Khi Cygni: Overshadowing the Bride
By Dr. Kristine Larsen, Central Connecticut State University
Generally speaking, no one wants to be the runner-up, to come in second place in a competition. The bride is the one who (deservingly) gets all the attention, not the bridesmaids. In the world of long period variable stars, Mira is the bride, the first of its type to be discovered, and it even lends its name to this class of variables. But in this instance, the maid-of-honor is also deserving of some very special attention. Khi (χ) Cygni (also called Chi Cygni) is a star with its own personality, and continues to provide surprises for observers, and valuable information for professional astronomers.
Khi Cygni near maximum (left) and minimum (right) as shown in two photographs of the Cygnus region. Can you find khi Cyg in these two photographs? (Hint: you can "view" the two images in two different browser tabs, and switch between the two -- look slightly left of center in the lower portion of the image.)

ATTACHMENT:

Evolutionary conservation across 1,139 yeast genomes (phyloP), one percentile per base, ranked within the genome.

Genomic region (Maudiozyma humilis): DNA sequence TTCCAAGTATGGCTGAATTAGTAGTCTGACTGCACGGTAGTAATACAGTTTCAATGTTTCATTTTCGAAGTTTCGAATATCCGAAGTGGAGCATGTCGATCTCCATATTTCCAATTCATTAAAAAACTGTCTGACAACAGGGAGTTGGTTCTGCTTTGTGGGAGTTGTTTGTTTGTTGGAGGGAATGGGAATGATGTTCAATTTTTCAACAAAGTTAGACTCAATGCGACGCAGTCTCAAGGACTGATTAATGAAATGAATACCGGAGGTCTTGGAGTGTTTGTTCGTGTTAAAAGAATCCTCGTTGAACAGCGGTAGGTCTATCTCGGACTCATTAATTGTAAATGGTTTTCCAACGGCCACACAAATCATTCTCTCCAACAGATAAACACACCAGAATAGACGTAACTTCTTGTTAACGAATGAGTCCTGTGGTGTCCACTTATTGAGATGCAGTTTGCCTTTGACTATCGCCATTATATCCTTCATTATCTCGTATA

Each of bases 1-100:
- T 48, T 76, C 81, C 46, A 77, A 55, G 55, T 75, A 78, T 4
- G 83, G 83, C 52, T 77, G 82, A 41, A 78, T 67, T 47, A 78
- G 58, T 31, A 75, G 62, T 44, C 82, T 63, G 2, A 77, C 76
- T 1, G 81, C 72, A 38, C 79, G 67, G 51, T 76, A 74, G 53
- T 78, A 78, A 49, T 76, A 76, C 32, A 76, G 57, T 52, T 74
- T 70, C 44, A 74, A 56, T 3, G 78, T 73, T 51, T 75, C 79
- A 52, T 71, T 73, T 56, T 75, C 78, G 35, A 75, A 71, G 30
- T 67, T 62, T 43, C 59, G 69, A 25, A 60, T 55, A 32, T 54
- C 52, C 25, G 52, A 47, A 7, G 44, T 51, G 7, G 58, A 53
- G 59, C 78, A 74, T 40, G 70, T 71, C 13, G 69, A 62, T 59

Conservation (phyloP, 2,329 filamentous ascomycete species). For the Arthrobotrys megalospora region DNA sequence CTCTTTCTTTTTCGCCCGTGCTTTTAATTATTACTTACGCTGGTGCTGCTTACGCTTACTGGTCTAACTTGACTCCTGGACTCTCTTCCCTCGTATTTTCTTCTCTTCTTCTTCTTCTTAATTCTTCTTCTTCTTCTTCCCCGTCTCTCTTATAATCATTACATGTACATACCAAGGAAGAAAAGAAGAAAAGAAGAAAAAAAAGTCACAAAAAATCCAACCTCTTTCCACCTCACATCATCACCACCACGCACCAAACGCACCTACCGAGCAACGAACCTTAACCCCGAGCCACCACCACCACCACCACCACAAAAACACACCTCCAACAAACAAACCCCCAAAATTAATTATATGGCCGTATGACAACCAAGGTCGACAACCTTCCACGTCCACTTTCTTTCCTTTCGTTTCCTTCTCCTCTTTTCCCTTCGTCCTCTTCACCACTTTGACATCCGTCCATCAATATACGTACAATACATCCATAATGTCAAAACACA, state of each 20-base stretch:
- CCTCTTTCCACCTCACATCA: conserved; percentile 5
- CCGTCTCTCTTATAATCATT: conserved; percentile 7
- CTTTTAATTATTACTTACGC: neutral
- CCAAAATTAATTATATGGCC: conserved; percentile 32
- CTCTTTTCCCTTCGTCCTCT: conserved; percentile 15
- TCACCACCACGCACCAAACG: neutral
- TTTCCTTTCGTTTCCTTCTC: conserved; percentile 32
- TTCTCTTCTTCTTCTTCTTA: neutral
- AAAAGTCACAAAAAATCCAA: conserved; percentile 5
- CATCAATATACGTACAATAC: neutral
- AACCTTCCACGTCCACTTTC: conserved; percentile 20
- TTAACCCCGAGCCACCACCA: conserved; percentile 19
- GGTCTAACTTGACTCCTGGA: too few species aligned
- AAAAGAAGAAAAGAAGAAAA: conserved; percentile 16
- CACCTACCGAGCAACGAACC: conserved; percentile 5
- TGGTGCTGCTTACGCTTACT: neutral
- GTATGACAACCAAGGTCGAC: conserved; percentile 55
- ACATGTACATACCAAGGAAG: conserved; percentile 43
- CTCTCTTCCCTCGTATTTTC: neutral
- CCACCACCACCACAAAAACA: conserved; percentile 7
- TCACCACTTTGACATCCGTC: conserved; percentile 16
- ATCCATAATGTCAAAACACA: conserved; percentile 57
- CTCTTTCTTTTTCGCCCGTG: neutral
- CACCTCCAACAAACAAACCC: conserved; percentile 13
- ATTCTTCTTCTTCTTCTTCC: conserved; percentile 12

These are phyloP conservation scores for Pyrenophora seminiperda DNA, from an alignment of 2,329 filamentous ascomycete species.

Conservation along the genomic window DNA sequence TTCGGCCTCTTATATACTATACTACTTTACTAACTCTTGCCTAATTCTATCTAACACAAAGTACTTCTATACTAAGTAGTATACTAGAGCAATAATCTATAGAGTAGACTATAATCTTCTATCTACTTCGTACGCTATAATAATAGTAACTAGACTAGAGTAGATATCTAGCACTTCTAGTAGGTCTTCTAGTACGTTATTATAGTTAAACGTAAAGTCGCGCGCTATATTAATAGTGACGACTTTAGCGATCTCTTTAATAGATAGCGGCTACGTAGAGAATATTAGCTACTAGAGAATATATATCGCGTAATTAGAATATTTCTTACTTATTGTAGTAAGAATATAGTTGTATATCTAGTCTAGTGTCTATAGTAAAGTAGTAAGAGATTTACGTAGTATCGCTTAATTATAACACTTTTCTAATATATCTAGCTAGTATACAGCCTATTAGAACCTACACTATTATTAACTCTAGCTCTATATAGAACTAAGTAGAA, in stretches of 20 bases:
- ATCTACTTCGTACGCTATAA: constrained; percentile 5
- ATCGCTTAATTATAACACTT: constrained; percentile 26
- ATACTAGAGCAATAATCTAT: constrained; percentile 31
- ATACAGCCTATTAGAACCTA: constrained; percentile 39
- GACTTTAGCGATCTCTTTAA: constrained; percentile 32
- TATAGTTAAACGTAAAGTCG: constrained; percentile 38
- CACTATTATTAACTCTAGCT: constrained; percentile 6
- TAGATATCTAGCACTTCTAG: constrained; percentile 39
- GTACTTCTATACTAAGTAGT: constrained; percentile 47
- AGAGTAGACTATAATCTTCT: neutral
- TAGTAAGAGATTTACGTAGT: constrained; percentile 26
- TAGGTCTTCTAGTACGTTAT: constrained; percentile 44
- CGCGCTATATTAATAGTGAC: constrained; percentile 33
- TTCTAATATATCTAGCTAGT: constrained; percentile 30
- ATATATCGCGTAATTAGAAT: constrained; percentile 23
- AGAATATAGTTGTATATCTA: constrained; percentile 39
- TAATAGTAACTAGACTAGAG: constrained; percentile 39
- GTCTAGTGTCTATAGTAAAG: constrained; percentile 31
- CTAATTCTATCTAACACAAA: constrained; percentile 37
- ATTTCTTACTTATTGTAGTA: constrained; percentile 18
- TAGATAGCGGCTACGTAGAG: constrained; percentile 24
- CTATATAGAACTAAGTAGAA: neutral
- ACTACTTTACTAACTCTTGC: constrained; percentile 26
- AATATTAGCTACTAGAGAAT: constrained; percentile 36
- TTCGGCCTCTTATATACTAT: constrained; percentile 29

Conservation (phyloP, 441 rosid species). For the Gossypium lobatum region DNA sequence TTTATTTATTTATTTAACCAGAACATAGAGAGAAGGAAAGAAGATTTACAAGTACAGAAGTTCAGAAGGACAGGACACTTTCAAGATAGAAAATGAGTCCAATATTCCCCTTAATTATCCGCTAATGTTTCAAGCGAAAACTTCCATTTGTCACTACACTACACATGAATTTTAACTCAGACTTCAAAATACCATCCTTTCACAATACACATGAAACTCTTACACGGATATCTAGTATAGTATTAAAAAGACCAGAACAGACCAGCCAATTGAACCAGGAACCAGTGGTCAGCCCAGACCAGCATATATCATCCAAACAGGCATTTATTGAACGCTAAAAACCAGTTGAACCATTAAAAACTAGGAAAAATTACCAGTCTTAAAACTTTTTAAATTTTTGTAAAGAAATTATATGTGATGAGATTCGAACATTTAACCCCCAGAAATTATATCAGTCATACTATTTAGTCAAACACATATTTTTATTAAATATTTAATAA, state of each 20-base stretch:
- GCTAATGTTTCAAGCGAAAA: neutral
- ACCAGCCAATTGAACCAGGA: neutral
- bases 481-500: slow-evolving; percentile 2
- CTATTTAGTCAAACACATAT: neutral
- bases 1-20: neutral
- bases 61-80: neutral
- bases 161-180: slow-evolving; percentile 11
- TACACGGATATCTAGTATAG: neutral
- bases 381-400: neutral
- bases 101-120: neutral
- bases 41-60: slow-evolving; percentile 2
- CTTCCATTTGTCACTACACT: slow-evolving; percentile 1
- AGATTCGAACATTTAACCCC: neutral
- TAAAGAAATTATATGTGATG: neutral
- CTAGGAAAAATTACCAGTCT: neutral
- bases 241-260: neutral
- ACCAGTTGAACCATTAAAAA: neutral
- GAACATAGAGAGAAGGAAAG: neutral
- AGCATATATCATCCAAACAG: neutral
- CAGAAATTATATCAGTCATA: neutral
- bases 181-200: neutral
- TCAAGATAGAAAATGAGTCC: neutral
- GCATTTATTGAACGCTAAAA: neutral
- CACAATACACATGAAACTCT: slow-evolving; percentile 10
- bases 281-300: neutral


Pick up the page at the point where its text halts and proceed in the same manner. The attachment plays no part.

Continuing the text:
Khi Cygni was first recognized as a variable star in 1686, by Gottfried Kirch (portrait at right). When planning his observing session for Nova 11 Vul (CK Vul), he was unable to see a 5th magnitude star that had been designated χ Cygni by Bayer. He saw the star several months later when it once again reached this magnitude, and realized that it was a variable star, like the previously found Mira (Sterken & Broens 1998). Monitoring this star was originally a family affair, as it was mainly observed by Kirch and later his widow, Maria Winkelmann Kirch, and son Christfried. Sterken and Broens trace the observational history of this star from the Kirch family through the intervening centuries to 1901, and found that the most prolific observers of Khi Cyg included Olbers (105 observations beginning in 1815), Argelander (498 observations beginning in 1841), and Argelander’s contemporary J. Schmidt, who made an impressive 1700 observations of this star between 1845-1884. The star is very attractive to observers due to its large magnitude variation, and the observable variations in its period and light curve. According to the International Variable Star Index (VSX), the range for Khi Cygni is 3.3-14.2 V, with a current period of 408.05 days. By comparison, Mira has an observed magnitude range of ‘only’ 2-10.1, making Khi Cygni a most engaging runner-up indeed!